Questioning Behavior-Based Safety
Does Behavior-Based Safety Reduce Occupational Injuries?
For the past 20 years I have worked in both general industry and construction. I have searched for the program that will reduce – and ultimately eliminate – occupation injuries. I have yet to find the program and like all of us in the safety profession, I continue to search. In March I attended the Construction Safety Council’s annual Construction Expo and Safety Conference. While there, I was able to catch up with some safety professionals to discuss the successes and failures we have experienced. As we threw ideas around for discussion, a program that continued to bubble to the surface was behavior-based safety (BBS). I am not a detractor of the BBS idea – anything that reduces injuries I am in favor of – however, I have never been a proponent of BBS either.
BBS was first addressed by E. Scott Geller in 1979[i]. According to Geller, at its core the BBS process is “to get people to change what they do”[ii]. The BBS process focuses on the human side of behavior, defines safe and unsafe behaviors, and is an organized process to effect change within a workforce[iii]. To facilitate the BBS process an observer observes an employee’s behavior while performing tasks and documenting the results on an assessment survey. After the task is completed, the assessment survey is reviewed with the employee for input and feedback. After this review is complete, the results of the observation are shared with a management team, which will include subject matter experts (ie: individuals experienced with the process). At the completion of this process, the unsafe behavior(s) are cataloged and the results are communicated with the workforce[iv].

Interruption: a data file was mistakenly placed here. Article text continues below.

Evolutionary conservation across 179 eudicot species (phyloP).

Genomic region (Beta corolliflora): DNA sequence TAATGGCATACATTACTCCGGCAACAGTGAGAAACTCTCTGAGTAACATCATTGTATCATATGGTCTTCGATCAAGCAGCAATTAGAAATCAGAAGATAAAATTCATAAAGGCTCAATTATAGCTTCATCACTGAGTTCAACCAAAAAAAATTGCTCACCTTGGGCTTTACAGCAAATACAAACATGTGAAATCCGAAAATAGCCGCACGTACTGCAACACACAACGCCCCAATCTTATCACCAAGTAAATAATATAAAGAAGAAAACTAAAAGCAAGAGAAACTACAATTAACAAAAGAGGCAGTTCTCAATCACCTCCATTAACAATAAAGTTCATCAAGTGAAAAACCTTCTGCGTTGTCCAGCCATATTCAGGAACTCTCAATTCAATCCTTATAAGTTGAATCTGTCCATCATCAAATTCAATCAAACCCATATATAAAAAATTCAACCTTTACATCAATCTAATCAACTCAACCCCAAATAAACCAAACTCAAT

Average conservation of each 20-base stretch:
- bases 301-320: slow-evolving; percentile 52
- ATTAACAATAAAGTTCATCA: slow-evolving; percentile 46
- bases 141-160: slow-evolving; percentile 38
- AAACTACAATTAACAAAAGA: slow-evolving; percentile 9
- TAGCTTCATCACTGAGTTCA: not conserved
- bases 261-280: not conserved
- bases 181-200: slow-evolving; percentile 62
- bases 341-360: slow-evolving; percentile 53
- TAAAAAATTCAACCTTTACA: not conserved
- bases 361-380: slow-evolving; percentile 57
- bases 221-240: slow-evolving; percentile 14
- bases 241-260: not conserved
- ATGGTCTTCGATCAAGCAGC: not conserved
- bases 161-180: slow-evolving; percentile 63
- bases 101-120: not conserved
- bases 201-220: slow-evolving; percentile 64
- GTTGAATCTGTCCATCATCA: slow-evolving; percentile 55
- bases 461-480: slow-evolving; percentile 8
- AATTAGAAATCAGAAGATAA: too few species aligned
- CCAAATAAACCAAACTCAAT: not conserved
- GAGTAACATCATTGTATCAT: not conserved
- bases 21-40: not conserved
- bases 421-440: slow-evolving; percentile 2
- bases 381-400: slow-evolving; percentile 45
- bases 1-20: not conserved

Behavior-based safety seems like a straightforward process that many safety professionals would like in their collection of safety programs: behavior is observed, documented, and reviewed. Why then does BBS elicit so much discussion? Does the BBS process really reduce injuries, or does it reduce the reporting of injuries?[v] Are the high costs and sustainability issues associated with BBS programs a deterrent to its use?[vi]
I have tried BBS in one form or another and I am still not certain if it is effective. One thing I do know, we as safety professionals must find something to reduce occupational injuries – and working at that goal for another 20 years is not an option!
Please provide comments, examples, successes and failures. Remember, this blog is intended to be an interactive forum for safety- and non-safety professionals.
[ii] Geller, E. S. (September 2001). Sustaining participation in a safety improvement process: 10 relevant principles from behavioral science. Professional Safety. 46(9). 24-29.
[iii] Eckenfelder, D. J. (September 2003). Why we need an antidote for behavior-based safety. Occupational Hazards, 65(9), 98-106.
[iv] Choudhry, R. M., Fang, D., & Mohamed, S. (October 2007). Journal of Management in Engineering, (23)4, 207-212.
[v] Agnew, J. & Ashworth, C. (2012). Behavior-based safety: Setting the record straight. Retrieved from http://aubreydaniels.com/pmezine/behavior-based-safety-setting-record-straight and Choudhry et. al.
[vi] Austin, J. (2006). An introduction to behavior-based safety. Stone, Sand and Gravel Review, January/February and Eckenfelder.